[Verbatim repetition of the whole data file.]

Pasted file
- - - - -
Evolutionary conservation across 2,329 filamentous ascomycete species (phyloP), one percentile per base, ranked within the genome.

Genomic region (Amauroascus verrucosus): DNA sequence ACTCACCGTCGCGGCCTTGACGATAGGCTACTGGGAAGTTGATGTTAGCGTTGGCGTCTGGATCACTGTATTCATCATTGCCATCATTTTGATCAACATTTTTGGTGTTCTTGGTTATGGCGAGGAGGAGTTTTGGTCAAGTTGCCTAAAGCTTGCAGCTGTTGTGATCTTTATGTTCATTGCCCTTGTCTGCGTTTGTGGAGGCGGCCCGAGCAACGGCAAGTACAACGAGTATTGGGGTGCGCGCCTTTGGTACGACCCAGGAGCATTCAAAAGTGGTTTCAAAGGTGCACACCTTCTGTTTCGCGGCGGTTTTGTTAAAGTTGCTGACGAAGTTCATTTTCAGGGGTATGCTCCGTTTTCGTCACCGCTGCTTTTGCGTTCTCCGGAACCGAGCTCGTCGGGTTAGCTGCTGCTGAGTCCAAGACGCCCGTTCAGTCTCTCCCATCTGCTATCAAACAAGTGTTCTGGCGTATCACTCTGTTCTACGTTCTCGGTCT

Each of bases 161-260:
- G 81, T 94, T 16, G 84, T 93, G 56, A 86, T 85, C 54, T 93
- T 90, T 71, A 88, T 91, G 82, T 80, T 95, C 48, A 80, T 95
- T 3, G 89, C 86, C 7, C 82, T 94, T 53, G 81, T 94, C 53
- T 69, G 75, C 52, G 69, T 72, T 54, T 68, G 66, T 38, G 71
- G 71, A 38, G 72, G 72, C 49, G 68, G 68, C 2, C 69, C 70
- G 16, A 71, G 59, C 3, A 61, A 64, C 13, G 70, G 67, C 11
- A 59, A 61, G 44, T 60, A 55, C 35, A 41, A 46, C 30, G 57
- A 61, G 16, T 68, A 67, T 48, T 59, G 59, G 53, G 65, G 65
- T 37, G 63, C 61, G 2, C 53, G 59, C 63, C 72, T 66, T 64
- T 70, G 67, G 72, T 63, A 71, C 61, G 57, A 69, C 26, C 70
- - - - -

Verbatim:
Evolutionary conservation across 2,329 filamentous ascomycete species (phyloP), one percentile per base, ranked within the genome.

Genomic region (Amauroascus verrucosus): DNA sequence ACTCACCGTCGCGGCCTTGACGATAGGCTACTGGGAAGTTGATGTTAGCGTTGGCGTCTGGATCACTGTATTCATCATTGCCATCATTTTGATCAACATTTTTGGTGTTCTTGGTTATGGCGAGGAGGAGTTTTGGTCAAGTTGCCTAAAGCTTGCAGCTGTTGTGATCTTTATGTTCATTGCCCTTGTCTGCGTTTGTGGAGGCGGCCCGAGCAACGGCAAGTACAACGAGTATTGGGGTGCGCGCCTTTGGTACGACCCAGGAGCATTCAAAAGTGGTTTCAAAGGTGCACACCTTCTGTTTCGCGGCGGTTTTGTTAAAGTTGCTGACGAAGTTCATTTTCAGGGGTATGCTCCGTTTTCGTCACCGCTGCTTTTGCGTTCTCCGGAACCGAGCTCGTCGGGTTAGCTGCTGCTGAGTCCAAGACGCCCGTTCAGTCTCTCCCATCTGCTATCAAACAAGTGTTCTGGCGTATCACTCTGTTCTACGTTCTCGGTCT

Each of bases 161-260:
- G 81, T 94, T 16, G 84, T 93, G 56, A 86, T 85, C 54, T 93
- T 90, T 71, A 88, T 91, G 82, T 80, T 95, C 48, A 80, T 95
- T 3, G 89, C 86, C 7, C 82, T 94, T 53, G 81, T 94, C 53
- T 69, G 75, C 52, G 69, T 72, T 54, T 68, G 66, T 38, G 71
- G 71, A 38, G 72, G 72, C 49, G 68, G 68, C 2, C 69, C 70
- G 16, A 71, G 59, C 3, A 61, A 64, C 13, G 70, G 67, C 11
- A 59, A 61, G 44, T 60, A 55, C 35, A 41, A 46, C 30, G 57
- A 61, G 16, T 68, A 67, T 48, T 59, G 59, G 53, G 65, G 65
- T 37, G 63, C 61, G 2, C 53, G 59, C 63, C 72, T 66, T 64
- T 70, G 67, G 72, T 63, A 71, C 61, G 57, A 69, C 26, C 70